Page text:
Gutted..but we’ll never rue Peru!
It's been 30 years since one of Scotland’s most humiliating sporting defeat — and the Tartan Army is still talking about it. On this day in 1978 at the World Cup in Argentina, we were spanked 3-1 by South American minnows Peru. It was our opening Group 4 game at the Estadio Chateau Carreras in Cordoba, and it was a crushing blow.

The entire country actually believed manager Ally MacLeod’s boys were certs to WIN the whole tournament. The team enjoyed a pre- World Cup send-off at Hampden Park, and 600 fans made the trip to Argentina.

They tried to get there on boats and planes — and in one case hitch-hiking a ride on a submarine.

Some of them enjoyed the South American experience so much they never left. Jim Todd, 55, from Kilmarnock, travelled with 14 of his pals. They were so confident they’d bought tickets for the final in advance. He said: “We’d bought a package deal including flights and tickets to every round, including the final. “It cost us £3,000, which back then was a lot of money. But it was a once-ina- lifetime thing. “I left thinking the team could really win it and become World Champions. “But at the end of the Peru game I was totally gutted — I couldn’t believe what had happened. ” Mechanic Jim added: “Still, we had a fantastic time over there. It was a great place and I can see why a few of the boys decided to make it their home for good.”
Another fan who also made the trip was John Cullen, 57, — who forked out £1,300 on a Thomas Cook deal to see the
Scotland games. And John won’t ever be allowed to forget the nightmare defeat to Peru. He said: “There’s a bit of TV footage they always show of fans giving the team pelters. I’m right in the middle with long hair — but I’m bald now.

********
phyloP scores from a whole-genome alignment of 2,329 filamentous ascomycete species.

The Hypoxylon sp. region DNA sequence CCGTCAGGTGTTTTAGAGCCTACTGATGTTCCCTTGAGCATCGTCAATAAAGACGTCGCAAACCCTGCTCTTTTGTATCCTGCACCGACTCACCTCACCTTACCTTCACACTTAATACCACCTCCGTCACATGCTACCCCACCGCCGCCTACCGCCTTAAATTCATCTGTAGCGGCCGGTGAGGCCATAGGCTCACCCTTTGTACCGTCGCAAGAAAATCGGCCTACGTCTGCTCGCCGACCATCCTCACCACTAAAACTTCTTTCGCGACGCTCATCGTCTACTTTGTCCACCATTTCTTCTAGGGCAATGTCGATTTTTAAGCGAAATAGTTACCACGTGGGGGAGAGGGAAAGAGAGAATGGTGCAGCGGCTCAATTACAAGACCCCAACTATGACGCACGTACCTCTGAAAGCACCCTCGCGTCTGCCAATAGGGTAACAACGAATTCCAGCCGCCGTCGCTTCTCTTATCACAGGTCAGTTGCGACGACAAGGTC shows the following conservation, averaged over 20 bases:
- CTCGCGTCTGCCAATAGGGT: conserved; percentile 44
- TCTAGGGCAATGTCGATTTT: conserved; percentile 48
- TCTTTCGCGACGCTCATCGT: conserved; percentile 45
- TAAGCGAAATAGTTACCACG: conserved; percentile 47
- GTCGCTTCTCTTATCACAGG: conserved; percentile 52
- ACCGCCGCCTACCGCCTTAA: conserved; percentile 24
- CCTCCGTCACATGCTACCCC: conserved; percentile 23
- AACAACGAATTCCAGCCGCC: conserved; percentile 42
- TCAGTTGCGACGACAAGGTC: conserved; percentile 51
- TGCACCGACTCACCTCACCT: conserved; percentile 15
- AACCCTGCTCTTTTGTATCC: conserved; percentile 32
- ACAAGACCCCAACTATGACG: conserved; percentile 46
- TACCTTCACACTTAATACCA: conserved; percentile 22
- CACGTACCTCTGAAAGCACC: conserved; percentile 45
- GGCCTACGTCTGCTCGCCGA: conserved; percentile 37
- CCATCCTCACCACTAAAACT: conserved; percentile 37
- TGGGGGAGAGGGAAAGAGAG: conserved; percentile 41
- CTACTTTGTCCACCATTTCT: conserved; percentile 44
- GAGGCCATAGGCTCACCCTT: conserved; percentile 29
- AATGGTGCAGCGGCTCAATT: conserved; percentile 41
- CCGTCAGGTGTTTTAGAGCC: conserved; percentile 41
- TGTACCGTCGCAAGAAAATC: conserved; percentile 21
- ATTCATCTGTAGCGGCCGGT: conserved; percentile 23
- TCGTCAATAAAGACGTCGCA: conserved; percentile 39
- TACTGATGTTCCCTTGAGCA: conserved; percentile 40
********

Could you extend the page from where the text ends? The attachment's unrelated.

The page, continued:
” One diehard Ally MacLeod supporter did head for Argentina, but only made it as far as New York. Community worker John Gregor, 49, from Ayr, was on leave from the Merchant Navy and flew out to the Big Apple with £100 in his pocket. He said: “It was me and two of my pals — we thought by getting to New York we could just ‘turn left’ and hitch-hike down to Argentina. “We were young boys and had no idea how far it was. “We never got out of NewYork and to be honest after the Peru result I was pretty glad — what a choker that was. “Ally MacLeod was my hero as I’m a huge Ayr United fan. He was the best Scotland manager ever. “But I really felt for him that night — we had such a good team and it was an absolute nightmare result. “I’ve been to every Scotland away game since 1980 and I don’t think any compares for sheer disappointment.

” MacLeod had Scotland believing so much that the song Ally’s Tartan Army — performed by comic Andy Cameron — shifted a whopping 360,000 copies and rocketed to No6 in the charts.

But the result against Peru wiped the smile off funnyman Andy’s face.

He said: “With all the hype I assumed we’d get through the qualifying group and didn’t even think about not beating them easily.
“Everybody got so caught up in the whole thing — at least we know better these days.

” After the Peru debacle the Scots had another two games to try to secure qualification. Next we faced another international football minnow, Iran — and again disappointed by only scraping a 1-1 draw. Then it came down to the final game against Holland — with the Scots needing to win by three goals.
Archie's off-the-air agony
IT went all wrong on the pitch against Peru — and there was chaos up in the commentary box, too. The situation was so bad that Archie Macpherson couldn’t even do his job.

Archie, 71, said: “I’d been preparing for six months and it was a really big thing for me. “But somebody at BBC Scotland had forgotten to book the line back. So after all that preparation my commentary couldn’t go through and David Coleman did it for the whole of the UK.

“I had to just sit there. It was agony.”
Even with Archie Gemmill’s iconic strike, we won by a margin of just 3-2, and went crashing out at the first hurdle on goal difference. The dream was over — in the most embarrassing way possible.


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